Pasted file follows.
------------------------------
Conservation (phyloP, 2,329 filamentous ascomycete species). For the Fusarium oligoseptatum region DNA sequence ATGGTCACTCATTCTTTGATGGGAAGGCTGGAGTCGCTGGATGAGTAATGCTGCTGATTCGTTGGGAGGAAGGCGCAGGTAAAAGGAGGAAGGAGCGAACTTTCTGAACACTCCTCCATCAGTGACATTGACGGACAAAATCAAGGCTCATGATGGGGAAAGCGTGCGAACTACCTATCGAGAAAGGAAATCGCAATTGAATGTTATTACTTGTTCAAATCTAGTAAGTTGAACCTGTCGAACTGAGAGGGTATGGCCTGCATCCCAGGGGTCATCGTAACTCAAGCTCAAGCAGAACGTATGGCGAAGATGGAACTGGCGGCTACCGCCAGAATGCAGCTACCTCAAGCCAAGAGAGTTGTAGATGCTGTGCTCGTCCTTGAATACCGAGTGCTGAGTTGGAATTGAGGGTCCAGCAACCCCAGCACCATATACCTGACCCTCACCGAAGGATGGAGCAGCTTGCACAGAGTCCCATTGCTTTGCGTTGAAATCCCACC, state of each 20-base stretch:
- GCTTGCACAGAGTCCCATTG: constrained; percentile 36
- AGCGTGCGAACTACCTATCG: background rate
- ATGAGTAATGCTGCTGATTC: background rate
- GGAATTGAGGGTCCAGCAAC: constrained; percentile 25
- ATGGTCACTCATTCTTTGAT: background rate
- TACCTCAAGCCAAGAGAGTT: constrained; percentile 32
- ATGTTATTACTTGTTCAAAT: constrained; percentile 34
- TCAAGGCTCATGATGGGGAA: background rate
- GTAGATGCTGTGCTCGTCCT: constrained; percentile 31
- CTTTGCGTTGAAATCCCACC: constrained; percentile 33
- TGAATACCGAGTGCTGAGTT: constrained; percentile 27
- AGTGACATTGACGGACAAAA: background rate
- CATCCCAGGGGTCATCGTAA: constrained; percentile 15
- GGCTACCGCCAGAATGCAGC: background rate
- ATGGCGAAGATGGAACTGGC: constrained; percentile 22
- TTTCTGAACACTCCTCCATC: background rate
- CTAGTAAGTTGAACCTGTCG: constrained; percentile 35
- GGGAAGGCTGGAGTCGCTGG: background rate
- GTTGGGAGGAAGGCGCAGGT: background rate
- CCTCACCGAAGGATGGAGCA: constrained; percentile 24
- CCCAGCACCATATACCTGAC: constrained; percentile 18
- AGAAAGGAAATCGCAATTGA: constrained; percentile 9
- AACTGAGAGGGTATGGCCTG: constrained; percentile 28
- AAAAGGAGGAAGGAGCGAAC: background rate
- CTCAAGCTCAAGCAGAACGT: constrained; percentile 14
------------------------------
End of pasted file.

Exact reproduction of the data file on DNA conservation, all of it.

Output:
Conservation (phyloP, 2,329 filamentous ascomycete species). For the Fusarium oligoseptatum region DNA sequence ATGGTCACTCATTCTTTGATGGGAAGGCTGGAGTCGCTGGATGAGTAATGCTGCTGATTCGTTGGGAGGAAGGCGCAGGTAAAAGGAGGAAGGAGCGAACTTTCTGAACACTCCTCCATCAGTGACATTGACGGACAAAATCAAGGCTCATGATGGGGAAAGCGTGCGAACTACCTATCGAGAAAGGAAATCGCAATTGAATGTTATTACTTGTTCAAATCTAGTAAGTTGAACCTGTCGAACTGAGAGGGTATGGCCTGCATCCCAGGGGTCATCGTAACTCAAGCTCAAGCAGAACGTATGGCGAAGATGGAACTGGCGGCTACCGCCAGAATGCAGCTACCTCAAGCCAAGAGAGTTGTAGATGCTGTGCTCGTCCTTGAATACCGAGTGCTGAGTTGGAATTGAGGGTCCAGCAACCCCAGCACCATATACCTGACCCTCACCGAAGGATGGAGCAGCTTGCACAGAGTCCCATTGCTTTGCGTTGAAATCCCACC, state of each 20-base stretch:
- GCTTGCACAGAGTCCCATTG: constrained; percentile 36
- AGCGTGCGAACTACCTATCG: background rate
- ATGAGTAATGCTGCTGATTC: background rate
- GGAATTGAGGGTCCAGCAAC: constrained; percentile 25
- ATGGTCACTCATTCTTTGAT: background rate
- TACCTCAAGCCAAGAGAGTT: constrained; percentile 32
- ATGTTATTACTTGTTCAAAT: constrained; percentile 34
- TCAAGGCTCATGATGGGGAA: background rate
- GTAGATGCTGTGCTCGTCCT: constrained; percentile 31
- CTTTGCGTTGAAATCCCACC: constrained; percentile 33
- TGAATACCGAGTGCTGAGTT: constrained; percentile 27
- AGTGACATTGACGGACAAAA: background rate
- CATCCCAGGGGTCATCGTAA: constrained; percentile 15
- GGCTACCGCCAGAATGCAGC: background rate
- ATGGCGAAGATGGAACTGGC: constrained; percentile 22
- TTTCTGAACACTCCTCCATC: background rate
- CTAGTAAGTTGAACCTGTCG: constrained; percentile 35
- GGGAAGGCTGGAGTCGCTGG: background rate
- GTTGGGAGGAAGGCGCAGGT: background rate
- CCTCACCGAAGGATGGAGCA: constrained; percentile 24
- CCCAGCACCATATACCTGAC: constrained; percentile 18
- AGAAAGGAAATCGCAATTGA: constrained; percentile 9
- AACTGAGAGGGTATGGCCTG: constrained; percentile 28
- AAAAGGAGGAAGGAGCGAAC: background rate
- CTCAAGCTCAAGCAGAACGT: constrained; percentile 14